"Ho, Robert!" he called. "There's news for you at the house. Your brother Sydney has just arrived. He has a letter for you."

"The appointment!" cried Mary Custis. "Come, let's run." She extended her hand with a childish invitation.

Robert Lee took it, held it an instant, and dropped it.

"Now you're angry," said the girl, "because I asked you to stamp."

The young man looked at her gravely and shook his head and smiled. "I'm terribly angry," he replied, with a twinkle in his dark eyes. And then quietly, with his companion walking by his side, they went up the pathway to the lane where the tall man on the horse waited for them. Often it had been Mary's endeavor to break down the dignity of her playmate, for ever since she could remember he possessed a grave, quiet way that, while not obtrusive, made her feel that he was almost as old at times, and surely as wise, as her father, who sat there stroking the roan mare's arching neck.

"The letter comes from Washington, young man," said Mr. Custis, bending from the saddle and taking Robert's extended hand. "I told you we would not fail."

"When will he have to go, father?" asked Mary, placing her hand on Robert's arm, much as a sister might have done to an older brother.

The old man looked down on them both affectionately. Like all the neighbors and all the old darkies, he had long ago watched gladly the trend affairs were taking. And looking into the future it gladdened his heart to see the vista of happiness spreading out for his only surviving daughter. He had long looked upon Robert as a man might look upon his son.

It was true; the message brought from Alexandria, only eight miles away, by the young midshipman Sydney, conveyed the information of Robert Edward's appointment as a cadet to the Military Academy at West Point. It contained orders also for, him to report at West Point on the Hudson, and he must leave at once.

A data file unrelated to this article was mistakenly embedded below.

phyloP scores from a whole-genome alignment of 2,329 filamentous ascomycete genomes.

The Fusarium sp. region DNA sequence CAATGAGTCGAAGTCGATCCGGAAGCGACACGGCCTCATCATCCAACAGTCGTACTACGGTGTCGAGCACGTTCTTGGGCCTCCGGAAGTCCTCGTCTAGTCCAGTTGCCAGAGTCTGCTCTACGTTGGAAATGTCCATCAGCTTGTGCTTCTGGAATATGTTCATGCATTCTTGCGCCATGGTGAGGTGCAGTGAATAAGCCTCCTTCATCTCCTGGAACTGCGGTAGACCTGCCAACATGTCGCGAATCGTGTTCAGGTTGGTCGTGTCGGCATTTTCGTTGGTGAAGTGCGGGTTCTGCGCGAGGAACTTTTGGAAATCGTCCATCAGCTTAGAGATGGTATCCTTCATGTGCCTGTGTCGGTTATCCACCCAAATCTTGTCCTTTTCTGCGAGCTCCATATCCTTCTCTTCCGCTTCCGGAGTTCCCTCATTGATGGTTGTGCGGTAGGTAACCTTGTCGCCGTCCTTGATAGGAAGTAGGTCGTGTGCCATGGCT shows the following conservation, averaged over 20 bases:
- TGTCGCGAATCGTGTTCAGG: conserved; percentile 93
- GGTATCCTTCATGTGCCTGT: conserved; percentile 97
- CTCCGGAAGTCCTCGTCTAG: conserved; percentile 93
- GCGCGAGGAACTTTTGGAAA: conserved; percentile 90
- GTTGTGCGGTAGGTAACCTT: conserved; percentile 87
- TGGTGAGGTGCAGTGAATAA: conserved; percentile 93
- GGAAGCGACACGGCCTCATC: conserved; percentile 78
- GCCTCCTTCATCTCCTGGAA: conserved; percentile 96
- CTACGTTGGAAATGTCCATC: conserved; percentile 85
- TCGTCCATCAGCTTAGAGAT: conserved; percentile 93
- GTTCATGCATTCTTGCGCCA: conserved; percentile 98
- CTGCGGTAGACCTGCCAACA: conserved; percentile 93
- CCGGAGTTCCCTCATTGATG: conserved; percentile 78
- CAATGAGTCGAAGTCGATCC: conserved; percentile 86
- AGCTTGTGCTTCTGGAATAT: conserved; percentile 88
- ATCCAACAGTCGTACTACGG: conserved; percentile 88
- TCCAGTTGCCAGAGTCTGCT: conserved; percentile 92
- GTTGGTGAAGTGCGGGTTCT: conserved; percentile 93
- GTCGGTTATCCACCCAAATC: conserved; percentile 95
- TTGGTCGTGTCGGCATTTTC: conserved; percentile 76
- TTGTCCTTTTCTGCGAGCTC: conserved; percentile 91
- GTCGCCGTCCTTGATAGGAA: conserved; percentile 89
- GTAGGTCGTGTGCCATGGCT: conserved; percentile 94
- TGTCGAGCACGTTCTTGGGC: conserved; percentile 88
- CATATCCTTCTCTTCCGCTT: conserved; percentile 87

Sydney Lee showed more outward signs of gratification than did his grave-faced younger brother. The two boys were alike in some things and very different in others. Each in his own way held the peculiar attraction of the Lees. They were gifted with that hard-to-define personality that is the inheritance of some great families the brow-mark of a ruling race.

That evening, before the two young men started on their long drive back to Alexandria in the high, two-wheeled chaise, Mary Custis got an opportunity to speak to Robert alone.

"You'll be coming back very often, won't you?" she asked, and, strange to say, her voice and manner showed a shyness that was new to her. "You'll be back here in the fall?"

"I'm afraid not, Mary," replied Robert, as he took her hand.

"The swans will be here again," she answered.

"If I were like the swans and could fly as fast as they I'd come back every week." Again he smiled gravely as he spoke, but his brother called to him, so, bidding a quick farewell, he jumped into the chaise.

That evening, at dinner, Mr. Custis spoke to a guest who was at the table. "Young Lee will make a fine soldier," he said. Mary started suddenly.

"Oh, father," she asked, earnestly, "you don't think there will ever be another war?"

"No one can tell, my dear; but that's what soldiers are for," replied the father. "I mean, to fight our battles for us."

"Then, if there is, I wish he had been a parson," said the girl.

Mr. Custis pinched her cheek. "You'll get over all that," he said. "You'll send him off with your ribbon on his arm."